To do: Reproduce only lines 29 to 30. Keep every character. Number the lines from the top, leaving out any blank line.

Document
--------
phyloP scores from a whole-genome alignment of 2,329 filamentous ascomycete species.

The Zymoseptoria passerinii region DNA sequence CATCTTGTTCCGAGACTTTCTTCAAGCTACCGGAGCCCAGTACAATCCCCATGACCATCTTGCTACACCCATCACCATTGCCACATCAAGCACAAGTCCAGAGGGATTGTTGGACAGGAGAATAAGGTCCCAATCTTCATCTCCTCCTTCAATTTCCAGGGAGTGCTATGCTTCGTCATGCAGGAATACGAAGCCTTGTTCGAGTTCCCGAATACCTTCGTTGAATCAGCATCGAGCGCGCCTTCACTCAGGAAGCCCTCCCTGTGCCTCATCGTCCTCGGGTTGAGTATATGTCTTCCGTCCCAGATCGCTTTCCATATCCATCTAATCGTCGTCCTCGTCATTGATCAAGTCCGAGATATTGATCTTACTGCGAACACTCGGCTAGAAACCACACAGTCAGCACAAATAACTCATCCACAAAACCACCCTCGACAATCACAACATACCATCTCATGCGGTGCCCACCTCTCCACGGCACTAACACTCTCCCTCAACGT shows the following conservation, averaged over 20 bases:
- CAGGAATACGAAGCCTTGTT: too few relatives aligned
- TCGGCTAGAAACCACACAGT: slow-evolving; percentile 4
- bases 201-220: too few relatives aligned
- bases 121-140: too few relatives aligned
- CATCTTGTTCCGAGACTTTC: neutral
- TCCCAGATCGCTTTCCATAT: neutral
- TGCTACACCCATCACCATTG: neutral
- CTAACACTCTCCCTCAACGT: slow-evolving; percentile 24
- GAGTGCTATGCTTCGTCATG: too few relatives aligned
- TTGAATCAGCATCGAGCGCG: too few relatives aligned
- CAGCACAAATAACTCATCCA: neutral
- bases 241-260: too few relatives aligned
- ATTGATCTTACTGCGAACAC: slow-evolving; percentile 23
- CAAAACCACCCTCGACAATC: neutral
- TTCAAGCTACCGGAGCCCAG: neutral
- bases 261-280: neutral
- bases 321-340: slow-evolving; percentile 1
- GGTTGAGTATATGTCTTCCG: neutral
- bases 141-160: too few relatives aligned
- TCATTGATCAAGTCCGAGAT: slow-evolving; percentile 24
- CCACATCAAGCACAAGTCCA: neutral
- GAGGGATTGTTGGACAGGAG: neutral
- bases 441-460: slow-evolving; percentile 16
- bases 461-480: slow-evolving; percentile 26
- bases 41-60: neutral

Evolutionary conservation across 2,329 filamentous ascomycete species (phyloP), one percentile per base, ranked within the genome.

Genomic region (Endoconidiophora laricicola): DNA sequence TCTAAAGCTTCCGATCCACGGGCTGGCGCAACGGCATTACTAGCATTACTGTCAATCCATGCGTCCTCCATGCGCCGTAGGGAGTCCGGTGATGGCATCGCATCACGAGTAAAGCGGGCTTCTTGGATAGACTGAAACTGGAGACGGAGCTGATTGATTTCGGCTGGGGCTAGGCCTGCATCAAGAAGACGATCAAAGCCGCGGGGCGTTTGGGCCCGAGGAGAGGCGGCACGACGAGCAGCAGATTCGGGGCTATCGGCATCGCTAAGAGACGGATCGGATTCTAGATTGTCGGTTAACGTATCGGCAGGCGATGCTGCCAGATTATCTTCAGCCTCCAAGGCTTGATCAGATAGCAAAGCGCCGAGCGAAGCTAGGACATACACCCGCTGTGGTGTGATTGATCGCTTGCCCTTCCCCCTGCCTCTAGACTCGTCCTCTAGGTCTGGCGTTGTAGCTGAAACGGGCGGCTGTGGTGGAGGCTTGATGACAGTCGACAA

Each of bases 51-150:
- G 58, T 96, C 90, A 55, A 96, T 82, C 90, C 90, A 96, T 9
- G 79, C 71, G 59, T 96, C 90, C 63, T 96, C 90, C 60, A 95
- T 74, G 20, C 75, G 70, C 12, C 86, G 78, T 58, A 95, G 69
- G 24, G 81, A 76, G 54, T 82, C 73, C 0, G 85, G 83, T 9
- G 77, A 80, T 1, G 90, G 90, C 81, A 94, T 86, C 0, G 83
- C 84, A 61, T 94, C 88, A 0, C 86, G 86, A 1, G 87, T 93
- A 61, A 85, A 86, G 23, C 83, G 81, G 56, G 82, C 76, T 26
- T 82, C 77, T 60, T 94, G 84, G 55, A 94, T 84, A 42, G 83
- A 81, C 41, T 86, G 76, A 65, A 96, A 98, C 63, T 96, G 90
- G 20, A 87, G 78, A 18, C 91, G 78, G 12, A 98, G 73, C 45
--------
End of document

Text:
Genomic region (Endoconidiophora laricicola): DNA sequence TCTAAAGCTTCCGATCCACGGGCTGGCGCAACGGCATTACTAGCATTACTGTCAATCCATGCGTCCTCCATGCGCCGTAGGGAGTCCGGTGATGGCATCGCATCACGAGTAAAGCGGGCTTCTTGGATAGACTGAAACTGGAGACGGAGCTGATTGATTTCGGCTGGGGCTAGGCCTGCATCAAGAAGACGATCAAAGCCGCGGGGCGTTTGGGCCCGAGGAGAGGCGGCACGACGAGCAGCAGATTCGGGGCTATCGGCATCGCTAAGAGACGGATCGGATTCTAGATTGTCGGTTAACGTATCGGCAGGCGATGCTGCCAGATTATCTTCAGCCTCCAAGGCTTGATCAGATAGCAAAGCGCCGAGCGAAGCTAGGACATACACCCGCTGTGGTGTGATTGATCGCTTGCCCTTCCCCCTGCCTCTAGACTCGTCCTCTAGGTCTGGCGTTGTAGCTGAAACGGGCGGCTGTGGTGGAGGCTTGATGACAGTCGACAA

Each of bases 51-150: